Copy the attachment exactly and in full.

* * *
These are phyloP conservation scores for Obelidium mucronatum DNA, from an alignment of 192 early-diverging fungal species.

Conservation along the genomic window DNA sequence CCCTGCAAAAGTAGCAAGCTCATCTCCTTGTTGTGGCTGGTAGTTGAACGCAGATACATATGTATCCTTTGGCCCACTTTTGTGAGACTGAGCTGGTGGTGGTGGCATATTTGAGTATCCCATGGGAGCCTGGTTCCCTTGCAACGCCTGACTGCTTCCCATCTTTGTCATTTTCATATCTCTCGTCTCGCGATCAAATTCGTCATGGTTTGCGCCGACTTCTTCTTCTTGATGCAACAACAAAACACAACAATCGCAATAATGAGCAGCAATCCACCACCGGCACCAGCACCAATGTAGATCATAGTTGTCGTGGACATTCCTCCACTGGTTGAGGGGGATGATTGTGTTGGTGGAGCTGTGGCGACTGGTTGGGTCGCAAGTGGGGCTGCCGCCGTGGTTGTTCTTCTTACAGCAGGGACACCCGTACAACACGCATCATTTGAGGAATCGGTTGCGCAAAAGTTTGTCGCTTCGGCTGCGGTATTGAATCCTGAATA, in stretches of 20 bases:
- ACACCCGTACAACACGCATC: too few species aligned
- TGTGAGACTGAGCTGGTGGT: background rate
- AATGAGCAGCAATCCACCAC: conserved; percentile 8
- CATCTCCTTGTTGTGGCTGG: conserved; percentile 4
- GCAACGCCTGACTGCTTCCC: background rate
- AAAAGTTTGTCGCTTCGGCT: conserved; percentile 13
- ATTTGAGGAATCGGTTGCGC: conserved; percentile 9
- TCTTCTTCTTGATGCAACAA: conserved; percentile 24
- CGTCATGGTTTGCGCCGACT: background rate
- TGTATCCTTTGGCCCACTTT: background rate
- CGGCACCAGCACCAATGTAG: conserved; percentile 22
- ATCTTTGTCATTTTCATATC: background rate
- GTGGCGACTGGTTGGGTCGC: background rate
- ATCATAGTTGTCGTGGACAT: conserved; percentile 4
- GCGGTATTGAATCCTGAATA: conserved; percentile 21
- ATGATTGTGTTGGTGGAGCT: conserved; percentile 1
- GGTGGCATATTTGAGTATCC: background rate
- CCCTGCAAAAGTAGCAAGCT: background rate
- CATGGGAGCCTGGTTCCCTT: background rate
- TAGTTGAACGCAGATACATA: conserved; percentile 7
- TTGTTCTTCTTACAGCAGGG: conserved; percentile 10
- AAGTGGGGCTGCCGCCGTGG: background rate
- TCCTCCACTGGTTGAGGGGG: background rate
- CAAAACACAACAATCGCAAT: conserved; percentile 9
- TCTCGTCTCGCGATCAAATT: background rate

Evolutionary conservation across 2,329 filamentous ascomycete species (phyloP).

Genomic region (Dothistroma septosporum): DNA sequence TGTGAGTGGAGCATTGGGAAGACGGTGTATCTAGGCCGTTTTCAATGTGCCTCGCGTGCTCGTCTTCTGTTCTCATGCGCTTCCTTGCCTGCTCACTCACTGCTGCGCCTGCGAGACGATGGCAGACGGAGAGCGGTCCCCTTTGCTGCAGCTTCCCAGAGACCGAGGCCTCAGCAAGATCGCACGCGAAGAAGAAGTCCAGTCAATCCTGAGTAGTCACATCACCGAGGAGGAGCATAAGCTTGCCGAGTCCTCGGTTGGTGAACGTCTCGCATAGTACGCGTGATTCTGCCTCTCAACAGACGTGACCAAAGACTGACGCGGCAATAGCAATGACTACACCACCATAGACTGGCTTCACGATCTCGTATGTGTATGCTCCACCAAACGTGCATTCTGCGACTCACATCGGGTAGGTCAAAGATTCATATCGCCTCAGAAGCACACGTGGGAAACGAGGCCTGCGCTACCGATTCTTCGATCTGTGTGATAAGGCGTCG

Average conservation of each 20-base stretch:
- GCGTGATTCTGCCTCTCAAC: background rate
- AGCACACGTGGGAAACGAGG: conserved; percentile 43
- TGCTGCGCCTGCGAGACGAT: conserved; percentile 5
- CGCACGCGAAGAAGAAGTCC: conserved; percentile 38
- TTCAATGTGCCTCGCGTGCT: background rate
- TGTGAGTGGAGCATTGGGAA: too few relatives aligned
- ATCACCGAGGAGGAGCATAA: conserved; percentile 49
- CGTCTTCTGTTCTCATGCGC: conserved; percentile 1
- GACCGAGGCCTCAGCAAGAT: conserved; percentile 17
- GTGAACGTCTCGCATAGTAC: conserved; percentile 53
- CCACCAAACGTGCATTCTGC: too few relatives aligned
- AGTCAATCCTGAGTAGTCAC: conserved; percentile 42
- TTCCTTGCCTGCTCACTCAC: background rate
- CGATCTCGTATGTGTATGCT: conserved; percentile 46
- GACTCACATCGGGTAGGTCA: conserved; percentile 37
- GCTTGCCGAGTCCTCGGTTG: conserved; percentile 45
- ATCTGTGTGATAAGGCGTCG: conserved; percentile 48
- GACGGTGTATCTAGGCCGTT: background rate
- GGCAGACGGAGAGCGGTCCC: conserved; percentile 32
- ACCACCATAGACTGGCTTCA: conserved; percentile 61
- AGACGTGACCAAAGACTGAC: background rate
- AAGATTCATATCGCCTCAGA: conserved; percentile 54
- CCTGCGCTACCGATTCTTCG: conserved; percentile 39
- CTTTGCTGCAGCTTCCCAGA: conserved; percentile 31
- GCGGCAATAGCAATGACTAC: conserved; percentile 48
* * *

These are phyloP conservation scores for Obelidium mucronatum DNA, from an alignment of 192 early-diverging fungal species.

Conservation along the genomic window DNA sequence CCCTGCAAAAGTAGCAAGCTCATCTCCTTGTTGTGGCTGGTAGTTGAACGCAGATACATATGTATCCTTTGGCCCACTTTTGTGAGACTGAGCTGGTGGTGGTGGCATATTTGAGTATCCCATGGGAGCCTGGTTCCCTTGCAACGCCTGACTGCTTCCCATCTTTGTCATTTTCATATCTCTCGTCTCGCGATCAAATTCGTCATGGTTTGCGCCGACTTCTTCTTCTTGATGCAACAACAAAACACAACAATCGCAATAATGAGCAGCAATCCACCACCGGCACCAGCACCAATGTAGATCATAGTTGTCGTGGACATTCCTCCACTGGTTGAGGGGGATGATTGTGTTGGTGGAGCTGTGGCGACTGGTTGGGTCGCAAGTGGGGCTGCCGCCGTGGTTGTTCTTCTTACAGCAGGGACACCCGTACAACACGCATCATTTGAGGAATCGGTTGCGCAAAAGTTTGTCGCTTCGGCTGCGGTATTGAATCCTGAATA, in stretches of 20 bases:
- ACACCCGTACAACACGCATC: too few species aligned
- TGTGAGACTGAGCTGGTGGT: background rate
- AATGAGCAGCAATCCACCAC: conserved; percentile 8
- CATCTCCTTGTTGTGGCTGG: conserved; percentile 4
- GCAACGCCTGACTGCTTCCC: background rate
- AAAAGTTTGTCGCTTCGGCT: conserved; percentile 13
- ATTTGAGGAATCGGTTGCGC: conserved; percentile 9
- TCTTCTTCTTGATGCAACAA: conserved; percentile 24
- CGTCATGGTTTGCGCCGACT: background rate
- TGTATCCTTTGGCCCACTTT: background rate
- CGGCACCAGCACCAATGTAG: conserved; percentile 22
- ATCTTTGTCATTTTCATATC: background rate
- GTGGCGACTGGTTGGGTCGC: background rate
- ATCATAGTTGTCGTGGACAT: conserved; percentile 4
- GCGGTATTGAATCCTGAATA: conserved; percentile 21
- ATGATTGTGTTGGTGGAGCT: conserved; percentile 1
- GGTGGCATATTTGAGTATCC: background rate
- CCCTGCAAAAGTAGCAAGCT: background rate
- CATGGGAGCCTGGTTCCCTT: background rate
- TAGTTGAACGCAGATACATA: conserved; percentile 7
- TTGTTCTTCTTACAGCAGGG: conserved; percentile 10
- AAGTGGGGCTGCCGCCGTGG: background rate
- TCCTCCACTGGTTGAGGGGG: background rate
- CAAAACACAACAATCGCAAT: conserved; percentile 9
- TCTCGTCTCGCGATCAAATT: background rate

Evolutionary conservation across 2,329 filamentous ascomycete species (phyloP).

Genomic region (Dothistroma septosporum): DNA sequence TGTGAGTGGAGCATTGGGAAGACGGTGTATCTAGGCCGTTTTCAATGTGCCTCGCGTGCTCGTCTTCTGTTCTCATGCGCTTCCTTGCCTGCTCACTCACTGCTGCGCCTGCGAGACGATGGCAGACGGAGAGCGGTCCCCTTTGCTGCAGCTTCCCAGAGACCGAGGCCTCAGCAAGATCGCACGCGAAGAAGAAGTCCAGTCAATCCTGAGTAGTCACATCACCGAGGAGGAGCATAAGCTTGCCGAGTCCTCGGTTGGTGAACGTCTCGCATAGTACGCGTGATTCTGCCTCTCAACAGACGTGACCAAAGACTGACGCGGCAATAGCAATGACTACACCACCATAGACTGGCTTCACGATCTCGTATGTGTATGCTCCACCAAACGTGCATTCTGCGACTCACATCGGGTAGGTCAAAGATTCATATCGCCTCAGAAGCACACGTGGGAAACGAGGCCTGCGCTACCGATTCTTCGATCTGTGTGATAAGGCGTCG

Average conservation of each 20-base stretch:
- GCGTGATTCTGCCTCTCAAC: background rate
- AGCACACGTGGGAAACGAGG: conserved; percentile 43
- TGCTGCGCCTGCGAGACGAT: conserved; percentile 5
- CGCACGCGAAGAAGAAGTCC: conserved; percentile 38
- TTCAATGTGCCTCGCGTGCT: background rate
- TGTGAGTGGAGCATTGGGAA: too few relatives aligned
- ATCACCGAGGAGGAGCATAA: conserved; percentile 49
- CGTCTTCTGTTCTCATGCGC: conserved; percentile 1
- GACCGAGGCCTCAGCAAGAT: conserved; percentile 17
- GTGAACGTCTCGCATAGTAC: conserved; percentile 53
- CCACCAAACGTGCATTCTGC: too few relatives aligned
- AGTCAATCCTGAGTAGTCAC: conserved; percentile 42
- TTCCTTGCCTGCTCACTCAC: background rate
- CGATCTCGTATGTGTATGCT: conserved; percentile 46
- GACTCACATCGGGTAGGTCA: conserved; percentile 37
- GCTTGCCGAGTCCTCGGTTG: conserved; percentile 45
- ATCTGTGTGATAAGGCGTCG: conserved; percentile 48
- GACGGTGTATCTAGGCCGTT: background rate
- GGCAGACGGAGAGCGGTCCC: conserved; percentile 32
- ACCACCATAGACTGGCTTCA: conserved; percentile 61
- AGACGTGACCAAAGACTGAC: background rate
- AAGATTCATATCGCCTCAGA: conserved; percentile 54
- CCTGCGCTACCGATTCTTCG: conserved; percentile 39
- CTTTGCTGCAGCTTCCCAGA: conserved; percentile 31
- GCGGCAATAGCAATGACTAC: conserved; percentile 48